To be precise, there are three "attacks" that can be performed on a hash function *h*:

**Preimages**: given an "output" *y* (a sequence of bits of the right size, e.g. 128 bits for MD5), find a message *m* (an arbitrary sequence of bits) such that *h(m) = y*.

**Second preimage**: given a message *m*, find another message *m'*, distinct from *m*, such that *h(m) = h(m')*.

**Collision**: find two messages *m* and *m'*, distinct from each other, such that *h(m) = h(m')*.

A good hash function is a function which resists those three attacks as best as can possibly done. What is that best ? It depends on the hash output size *n*.

Consider a theoretically perfect hash function, consisting in a black box; in the box are a gnome, some dice, and a big book. When asked for a hash value, for a given input message, the gnome uses the dice to generate a random output, which he gives back. But he also writes the message and the output in his big book. If he is asked for the hash of the same message again, then he will return the same value as previously. This setup is what theoreticians call a *random oracle*. The random oracle never contradicts itself, but you cannot know anything on what it will answer on a given question (and input message) until that precise question has been asked to him.

If the random oracle outputs strings of length *n* bits, then one can find preimages and second preimages in time *O(2*^{n}), and collisions in time *O(2*^{n/2}). The time is expressed here in terms of requests to the random oracle. The resistance on preimages is easy to understand: the attacker simply tries messages until, by pure luck, the oracle outputs the expected value; he cannot do better since even the gnome does not know anything about what he will get for any new input. Due to the uniformly random nature of the oracle, the expected number of trials is *2*^{n}. Resistance to second preimages flows along the same lines. For collisions, this is related to what is known as the birthday paradox.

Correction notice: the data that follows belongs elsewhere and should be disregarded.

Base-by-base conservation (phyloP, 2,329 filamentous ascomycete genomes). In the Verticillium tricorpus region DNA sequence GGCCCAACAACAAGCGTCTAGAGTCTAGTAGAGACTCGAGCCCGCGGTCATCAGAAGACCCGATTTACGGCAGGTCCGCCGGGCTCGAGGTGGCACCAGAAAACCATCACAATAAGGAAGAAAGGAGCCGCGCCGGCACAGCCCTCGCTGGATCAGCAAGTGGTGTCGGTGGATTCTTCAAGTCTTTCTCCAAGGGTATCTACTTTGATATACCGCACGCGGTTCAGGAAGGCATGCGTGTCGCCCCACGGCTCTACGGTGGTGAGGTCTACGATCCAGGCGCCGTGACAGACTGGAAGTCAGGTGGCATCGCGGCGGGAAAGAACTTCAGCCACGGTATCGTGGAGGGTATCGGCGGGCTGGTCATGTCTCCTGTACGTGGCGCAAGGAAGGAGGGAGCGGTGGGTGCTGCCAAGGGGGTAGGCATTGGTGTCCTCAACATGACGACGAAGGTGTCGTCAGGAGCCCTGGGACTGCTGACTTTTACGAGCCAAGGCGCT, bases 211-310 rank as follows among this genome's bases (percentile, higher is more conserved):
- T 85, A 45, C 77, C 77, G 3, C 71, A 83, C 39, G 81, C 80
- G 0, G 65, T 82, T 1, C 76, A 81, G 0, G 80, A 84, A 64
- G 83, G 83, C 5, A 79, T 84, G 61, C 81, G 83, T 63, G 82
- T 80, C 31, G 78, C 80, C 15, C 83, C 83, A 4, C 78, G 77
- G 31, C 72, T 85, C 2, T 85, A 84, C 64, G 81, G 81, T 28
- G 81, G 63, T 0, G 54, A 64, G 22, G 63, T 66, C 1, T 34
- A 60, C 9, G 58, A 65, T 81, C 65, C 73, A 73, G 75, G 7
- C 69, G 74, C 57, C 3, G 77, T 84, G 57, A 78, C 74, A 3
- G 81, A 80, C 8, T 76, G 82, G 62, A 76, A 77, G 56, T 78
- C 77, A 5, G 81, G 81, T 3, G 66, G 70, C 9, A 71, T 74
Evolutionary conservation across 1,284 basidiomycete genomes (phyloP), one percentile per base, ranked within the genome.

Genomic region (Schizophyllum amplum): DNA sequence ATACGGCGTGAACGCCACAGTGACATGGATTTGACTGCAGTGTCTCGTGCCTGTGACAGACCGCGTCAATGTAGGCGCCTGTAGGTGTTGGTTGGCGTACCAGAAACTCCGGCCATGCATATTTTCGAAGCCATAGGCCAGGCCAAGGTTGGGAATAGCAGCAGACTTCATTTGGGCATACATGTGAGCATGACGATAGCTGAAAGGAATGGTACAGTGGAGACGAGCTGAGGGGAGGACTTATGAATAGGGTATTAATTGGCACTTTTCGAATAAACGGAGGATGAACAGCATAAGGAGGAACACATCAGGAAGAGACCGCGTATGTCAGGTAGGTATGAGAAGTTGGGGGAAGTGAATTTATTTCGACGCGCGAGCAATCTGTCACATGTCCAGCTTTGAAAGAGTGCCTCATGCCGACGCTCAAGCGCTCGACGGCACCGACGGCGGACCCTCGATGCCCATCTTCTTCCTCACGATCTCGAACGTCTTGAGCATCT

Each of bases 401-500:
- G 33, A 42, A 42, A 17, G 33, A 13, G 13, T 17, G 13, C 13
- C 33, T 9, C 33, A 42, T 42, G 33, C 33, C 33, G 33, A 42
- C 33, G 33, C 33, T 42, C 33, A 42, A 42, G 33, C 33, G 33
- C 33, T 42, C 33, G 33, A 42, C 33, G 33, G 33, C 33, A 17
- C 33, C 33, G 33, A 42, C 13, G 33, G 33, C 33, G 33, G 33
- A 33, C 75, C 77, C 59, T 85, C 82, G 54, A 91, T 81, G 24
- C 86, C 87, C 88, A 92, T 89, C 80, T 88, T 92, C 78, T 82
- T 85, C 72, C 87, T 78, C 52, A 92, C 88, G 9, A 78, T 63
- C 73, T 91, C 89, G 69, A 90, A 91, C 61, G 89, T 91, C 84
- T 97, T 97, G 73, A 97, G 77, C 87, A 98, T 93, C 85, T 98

A hash function is then deemed secure if its resistances appear to match those of the random oracle. It cannot do better; we require that it does not fare worse either.

A hash function is then said to be "broken" when someone came up with a method for finding preimages, second preimages or collisions with a success rate higher than the generic methods which work on a random oracle. SHA-1 is said to be broken because a method for finding collisions, with cost about *2*^{61}, was found (SHA-1 has a 160-bit output, and thus should resist collisions up to work factor about *2*^{80}). Note that the full method was not run, i.e. we do not have an actual collision. *2*^{61} is still very high, on the fringes of the doable (it would require several thousands of machines, running of several months or years). But *2*^{61} if half a million times smaller than *2*^{80}, so that is a break.

Sometimes, "breaks" are found for which the attack is ludicrously expensive (e.g. an attack in cost *2*^{112} for a theoretical resistance of *2*^{168}). We then talk about an "academic" break: faster than the expected resistance, but still fully undoable with earth-based technology.

Note that not all usages of hash functions rely on resistance to collisions. Actually, most usages rely on resistance to preimages or second preimages. For those attacks, SHA-1 is currently as good as new, with its *2*^{160} resistance.

Conversely, even a perfect hash function with a 128-bit output should be considered as weak, at least for collision resistance: the generic attack, with a work factor of *2*^{64}, is within the realm of the technologically feasible. This is why newer hash standards use larger outputs (e.g. SHA-2 begins at 224 bits of output). A large enough output defeats generic attacks.